many documented permit violations at an Iowa slaughterhouse, though having
received only two violation notices from Iowa regulators), was more dismissive.
I think the report was a joke ... they must have paid an intern
to do a word search on the Internet, he says. They took information,
and they twisted it, because they have an agenda and everyone knows it.
An H&H Meat Products spokesperson argues that H&H was improperly
included in the report, because the report lists only one problem for
the company. Most companies had violations repeatedly. Its
our opinion that we are not repetitive [violators], the spokesperson
said. The single reference to H&H in the Sierra Club report highlighted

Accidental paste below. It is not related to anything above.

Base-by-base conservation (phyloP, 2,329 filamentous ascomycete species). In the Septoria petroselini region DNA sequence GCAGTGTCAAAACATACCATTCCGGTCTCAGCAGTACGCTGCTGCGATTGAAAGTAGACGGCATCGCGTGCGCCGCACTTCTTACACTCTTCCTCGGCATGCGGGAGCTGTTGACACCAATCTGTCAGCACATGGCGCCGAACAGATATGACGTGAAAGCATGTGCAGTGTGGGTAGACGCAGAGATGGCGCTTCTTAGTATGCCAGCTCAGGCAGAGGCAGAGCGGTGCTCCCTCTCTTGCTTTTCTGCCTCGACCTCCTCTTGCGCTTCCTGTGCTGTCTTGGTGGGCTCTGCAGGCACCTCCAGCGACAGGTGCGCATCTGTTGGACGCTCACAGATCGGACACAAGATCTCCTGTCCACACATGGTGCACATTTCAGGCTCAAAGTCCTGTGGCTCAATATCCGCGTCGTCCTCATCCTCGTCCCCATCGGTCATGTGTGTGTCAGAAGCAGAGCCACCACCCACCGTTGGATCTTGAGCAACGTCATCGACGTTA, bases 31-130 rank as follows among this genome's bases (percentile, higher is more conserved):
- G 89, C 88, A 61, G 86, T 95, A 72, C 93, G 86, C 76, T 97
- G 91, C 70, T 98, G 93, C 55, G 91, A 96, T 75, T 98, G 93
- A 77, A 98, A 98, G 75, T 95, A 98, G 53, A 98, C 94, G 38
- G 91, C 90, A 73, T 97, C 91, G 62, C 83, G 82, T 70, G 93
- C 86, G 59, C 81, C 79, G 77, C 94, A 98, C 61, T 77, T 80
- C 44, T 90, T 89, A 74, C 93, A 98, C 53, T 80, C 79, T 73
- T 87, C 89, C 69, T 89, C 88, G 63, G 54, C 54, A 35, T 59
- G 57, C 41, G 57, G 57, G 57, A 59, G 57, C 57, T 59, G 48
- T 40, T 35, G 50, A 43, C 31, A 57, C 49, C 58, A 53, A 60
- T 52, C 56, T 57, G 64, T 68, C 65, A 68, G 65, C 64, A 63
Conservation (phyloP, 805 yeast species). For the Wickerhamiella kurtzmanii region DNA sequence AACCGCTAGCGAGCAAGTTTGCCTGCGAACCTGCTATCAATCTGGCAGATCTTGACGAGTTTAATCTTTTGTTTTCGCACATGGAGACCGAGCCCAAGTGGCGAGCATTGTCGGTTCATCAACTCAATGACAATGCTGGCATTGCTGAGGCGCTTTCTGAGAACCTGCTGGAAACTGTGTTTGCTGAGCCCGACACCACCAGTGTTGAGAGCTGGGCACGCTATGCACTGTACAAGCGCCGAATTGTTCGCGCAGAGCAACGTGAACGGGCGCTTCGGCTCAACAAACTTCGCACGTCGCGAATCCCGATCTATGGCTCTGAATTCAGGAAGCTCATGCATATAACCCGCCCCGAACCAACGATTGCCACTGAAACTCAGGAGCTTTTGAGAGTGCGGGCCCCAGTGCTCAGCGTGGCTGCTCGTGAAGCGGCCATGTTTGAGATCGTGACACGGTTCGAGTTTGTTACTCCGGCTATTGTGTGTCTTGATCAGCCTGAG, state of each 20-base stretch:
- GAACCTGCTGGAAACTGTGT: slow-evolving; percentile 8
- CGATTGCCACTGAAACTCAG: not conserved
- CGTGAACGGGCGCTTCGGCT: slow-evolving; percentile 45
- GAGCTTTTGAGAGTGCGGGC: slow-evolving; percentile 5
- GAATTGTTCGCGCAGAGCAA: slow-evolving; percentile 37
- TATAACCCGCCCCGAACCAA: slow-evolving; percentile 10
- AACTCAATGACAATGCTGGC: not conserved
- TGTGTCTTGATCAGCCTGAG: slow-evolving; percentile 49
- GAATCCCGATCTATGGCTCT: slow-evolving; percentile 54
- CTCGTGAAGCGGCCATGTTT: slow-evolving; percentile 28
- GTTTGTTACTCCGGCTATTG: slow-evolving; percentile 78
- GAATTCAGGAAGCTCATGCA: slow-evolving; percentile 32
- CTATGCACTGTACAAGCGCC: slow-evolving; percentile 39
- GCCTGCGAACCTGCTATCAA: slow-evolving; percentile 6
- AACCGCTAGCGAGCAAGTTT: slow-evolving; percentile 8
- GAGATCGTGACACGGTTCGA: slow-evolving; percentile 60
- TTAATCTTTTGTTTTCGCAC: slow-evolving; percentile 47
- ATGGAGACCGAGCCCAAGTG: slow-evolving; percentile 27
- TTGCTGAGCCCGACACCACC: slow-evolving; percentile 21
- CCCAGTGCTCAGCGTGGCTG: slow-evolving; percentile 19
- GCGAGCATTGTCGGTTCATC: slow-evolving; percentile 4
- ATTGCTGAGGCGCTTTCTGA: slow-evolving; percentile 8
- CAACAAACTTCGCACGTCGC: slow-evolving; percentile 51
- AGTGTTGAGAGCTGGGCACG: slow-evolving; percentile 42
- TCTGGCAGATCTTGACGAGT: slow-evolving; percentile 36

a November 2000 recall, triggered by U.S. Department of Agriculture testing,
of approximately 58,000 pounds of ground beef patties potentially contaminated
with potentially deadly E. coli 0157:H7 bacteria.
The Sierra Club report urges that repeat violators of environmental,
public health and worker protection laws and regulations be disqualified
from receiving School Lunch or other government contracts. To provide
its vendors with every incentive to adhere to
Tyson indicated support for the recommendation, while Cargill and H&H
said they either had no opinion or offered no comment.
Common sense would dictate that the government put an end to the
practice of doing business with companies that make a habit of breaking
laws that protect our health, our environment, and our workers,
the report argues.
Deadly Drilling in Aceh